New Naperville Subdivision To Take Over Part Of Last Remaining Farmland

Bernie Tafoya
March 08, 2018 - 12:24 pm

WBBM Newsradio/Bernie Tafoya


CHICAGO (WBBM NEWSRADIO) -- One of the last remaining pieces of farmland in Naperville is going to be turned into housing. 

The Naperville City Council approved this week a developer's plans to build 61 new houses on the 31-acre site near 103rd and Book Rd. 

The land used to be owned by one of the early settlers to the area, the Clow family, who arrived in the 1840s.

Jennifer Bridge, curator of exhibits and interpretation at Naper Settlement, said there were several branches of the Clow family and several Clow farms.

"The farming community in Naperville goes all the way back to the community’s founding in 1831 when Joseph Naper and his settlement party came to this area. That was one of the things they were looking for. Good farmland," Bridge said.

Bridge said Naperville farms produced wheat at first in the 1830s, but shifted to dairy to serve the needs of a growing city of Chicago.

But in the 1930s, farmers were under hard times as were most Americans because of the Great Depression and other factors, and Bridge said land started to be sold for commercial and residential purposes.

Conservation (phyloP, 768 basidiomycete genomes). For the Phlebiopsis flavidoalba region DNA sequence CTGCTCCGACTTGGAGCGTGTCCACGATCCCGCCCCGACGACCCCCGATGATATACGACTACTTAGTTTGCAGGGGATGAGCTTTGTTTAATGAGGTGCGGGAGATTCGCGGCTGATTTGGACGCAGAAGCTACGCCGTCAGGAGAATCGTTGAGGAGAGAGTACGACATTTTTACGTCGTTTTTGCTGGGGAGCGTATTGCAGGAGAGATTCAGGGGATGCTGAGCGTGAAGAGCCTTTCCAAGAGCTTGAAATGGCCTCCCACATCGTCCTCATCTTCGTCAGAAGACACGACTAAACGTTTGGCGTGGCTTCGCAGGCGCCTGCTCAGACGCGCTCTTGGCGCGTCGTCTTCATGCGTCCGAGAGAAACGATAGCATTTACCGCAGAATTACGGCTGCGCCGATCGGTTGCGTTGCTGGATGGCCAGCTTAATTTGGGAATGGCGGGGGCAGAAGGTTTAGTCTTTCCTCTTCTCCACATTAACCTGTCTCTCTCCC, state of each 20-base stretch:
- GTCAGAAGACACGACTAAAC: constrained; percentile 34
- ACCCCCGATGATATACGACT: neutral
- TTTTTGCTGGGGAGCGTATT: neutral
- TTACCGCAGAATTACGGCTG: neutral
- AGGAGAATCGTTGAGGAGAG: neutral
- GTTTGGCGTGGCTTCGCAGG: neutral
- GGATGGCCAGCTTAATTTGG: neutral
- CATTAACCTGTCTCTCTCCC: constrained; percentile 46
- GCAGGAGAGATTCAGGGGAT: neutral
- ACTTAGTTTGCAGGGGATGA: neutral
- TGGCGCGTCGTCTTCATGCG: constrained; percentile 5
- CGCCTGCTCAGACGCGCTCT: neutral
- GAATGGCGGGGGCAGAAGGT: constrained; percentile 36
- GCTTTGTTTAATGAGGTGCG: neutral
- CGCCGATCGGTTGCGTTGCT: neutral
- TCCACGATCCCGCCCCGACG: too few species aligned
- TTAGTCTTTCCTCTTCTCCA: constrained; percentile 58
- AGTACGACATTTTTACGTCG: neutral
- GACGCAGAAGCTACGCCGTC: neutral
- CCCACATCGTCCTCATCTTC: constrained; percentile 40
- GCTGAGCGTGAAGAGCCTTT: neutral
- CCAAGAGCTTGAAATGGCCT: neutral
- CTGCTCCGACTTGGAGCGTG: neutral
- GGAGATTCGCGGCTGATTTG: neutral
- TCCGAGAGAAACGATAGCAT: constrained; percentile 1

"It used to be that a lot of folks growing up in Naperville had real life farm experience from their relatives farms but now, somebody sees a cow, it’s more than likely at the county fair," she said.

Naper Settlement is raising money to build an agriculture interpretive center.  Jennifer Bridge said fundraising is still underway and ground isn't expected to be broken for another couple of years. 

"It'll have exhibits and hands-on interactives that will help people learn more, not just about the history of farming in the area, but contemporary issues in agriculture," Bridge said.